When you’re traveling through Sea-Tac Airport, you may have noticed dogs patrolling the ticketing area or working in the terminal. These four-legged police officers are well-loved by travelers and airport employees alike, but did you ever wonder what they actually do all day?
These cute canines are working professionals and aren’t here to play. They are on the hunt for explosives at the airport and seaport and play a key role in keeping facilities, employees, and travelers safe. Their speed and flexibility in uncovering explosives and their ability to follow suspicious odors often give them an edge over mechanical detection devices.
The Port of Seattle Police Department (POSPD) canine team is currently made up of 12 canines of a variety of breeds that specialize in detecting explosives and narcotics. Read on for five fast facts about the Port of Seattle Police Department’s canine program.
1. Canines and their handlers are like family
It takes anywhere from 18 months to two years for a handler and the dog to bond to the point where the handler can read the subtleties of their dog’s behavior. When an officer is paired with a canine, they are taking on more than a new coworker or partner at work. They patrol together, take lunch breaks together, and at the end of the shift, they head home together. Canines spend time away from work living the life of a typical dog — napping, playing, chasing sticks, and relaxing with the family. The partnership doesn’t end when a canine retires from life as a working dog. After retirement, the canine lives at home with the handler full time.
2. Canines train every day to keep their skills fresh
As with anything, practice makes perfect. Canines have a big job in keeping us safe and the Port of Seattle Police Department takes that very seriously. The current group of canines bring a wide range of experience to the Port, from just a few months to over seven years of experience. Regardless of experience level, all canines train to maintain and improve their skills.
What does canine training look like? Handlers and canines train throughout the airport and seaport to ensure that sniffing out a threat is second nature. They practice on and around aircraft, in warehouses, waterfront cargo, vehicles, and through open fields to keep them efficient and effective.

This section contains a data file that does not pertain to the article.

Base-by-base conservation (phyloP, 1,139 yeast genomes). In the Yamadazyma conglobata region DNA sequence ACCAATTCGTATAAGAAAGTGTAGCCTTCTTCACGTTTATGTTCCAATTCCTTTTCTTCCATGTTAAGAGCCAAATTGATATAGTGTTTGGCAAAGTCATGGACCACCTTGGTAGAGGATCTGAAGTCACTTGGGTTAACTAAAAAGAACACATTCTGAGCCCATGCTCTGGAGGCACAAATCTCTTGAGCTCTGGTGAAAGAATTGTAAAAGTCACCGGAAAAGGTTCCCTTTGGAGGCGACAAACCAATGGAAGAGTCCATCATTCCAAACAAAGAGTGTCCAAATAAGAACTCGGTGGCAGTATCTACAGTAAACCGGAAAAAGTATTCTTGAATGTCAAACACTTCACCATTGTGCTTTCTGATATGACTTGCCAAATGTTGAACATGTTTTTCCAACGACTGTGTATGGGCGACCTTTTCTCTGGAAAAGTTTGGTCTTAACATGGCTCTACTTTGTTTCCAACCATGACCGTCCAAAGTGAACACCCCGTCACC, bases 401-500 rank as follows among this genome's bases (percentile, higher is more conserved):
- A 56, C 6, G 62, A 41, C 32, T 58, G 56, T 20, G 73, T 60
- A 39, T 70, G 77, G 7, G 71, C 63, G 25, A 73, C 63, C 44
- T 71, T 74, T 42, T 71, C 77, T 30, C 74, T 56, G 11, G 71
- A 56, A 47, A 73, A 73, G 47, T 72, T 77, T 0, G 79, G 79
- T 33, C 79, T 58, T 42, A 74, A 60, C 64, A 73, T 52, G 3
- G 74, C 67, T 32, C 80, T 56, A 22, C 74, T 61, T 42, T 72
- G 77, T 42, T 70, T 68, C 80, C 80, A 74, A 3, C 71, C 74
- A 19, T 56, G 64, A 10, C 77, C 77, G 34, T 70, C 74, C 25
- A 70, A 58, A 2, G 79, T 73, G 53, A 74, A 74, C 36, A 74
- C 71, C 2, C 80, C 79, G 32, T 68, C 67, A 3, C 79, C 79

Eight of the Port’s canine teams were trained at the Transportation Security Administration canine training center at Lackland Air Force Base. There, dogs are trained to sniff stationary objects for explosives. The Port’s other three canine teams are Air-Scent-trained, which means they detect odors on a moving target — they search whatever moves. POSPD is the first law enforcement agency in the state to have certified working Air-scent teams. Three more Air-scent teams are slotted to join the force on May 20.
Also, just like many of us work for a paycheck, canines work for a reward. Canine handlers figure out what makes their pup happy, like playing with a toy or receiving attention, and every time the dog is successful in tracking a scent, they are rewarded.
The POSPD decoy program allows Air-scent-trained dogs to practice on volunteers who walk through the airport carrying luggage.
3. Dogs’ sense of smell is so sensitive that handlers must design training activities that continue to challenge the canines
Dogs are smart enough to remember the unique scent of a volunteer long after their work as a decoy is over. To avoid this and to maintain the integrity of the training, volunteers must wait a month after volunteering before signing up again.
Once a bag or piece of luggage is used as part of a decoy training, POSPD must destroy the bag because the dog will always be able to track the scent of explosives long after it is used as a decoy.
Because a piece of luggage can only be used once in the training, the department goes through around 100 bags a year. Having a supply of bags to train with is important. A local luggage manufacturer in Kent donates luggage with minor defects to train the police dogs.
4. Despite being a relatively small police agency, Port of Seattle canines travel far and wide to ensure public safety
Canines work in and around the Port of Seattle facilities and assist both regional police agencies and federal partners. They have traveled to California and Georgia to assist with national football championships and have gone to Washington D.C. for the Presidential inauguration.
They also attend children’s events such as Make-A-Wish®, the American Airlines Snowball Express, the Delta Airlines North Pole Fantasy Flight, and Chief for a Day. Like the other officers in the department, canines work hard to keep us safe and serve as community ambassadors.
5. Becoming a canine handler is a competitive process
POSPD officers interested in being a canine handler go through a competitive process to be paired with a canine. They are selected from a pool of many qualified applicants but notable qualities include a love of dogs, being a team player, and accepting criticism well.
Because canines and handlers spend so much time together, handlers are matched with canines with similar personalities, and a compatible home life and energy level.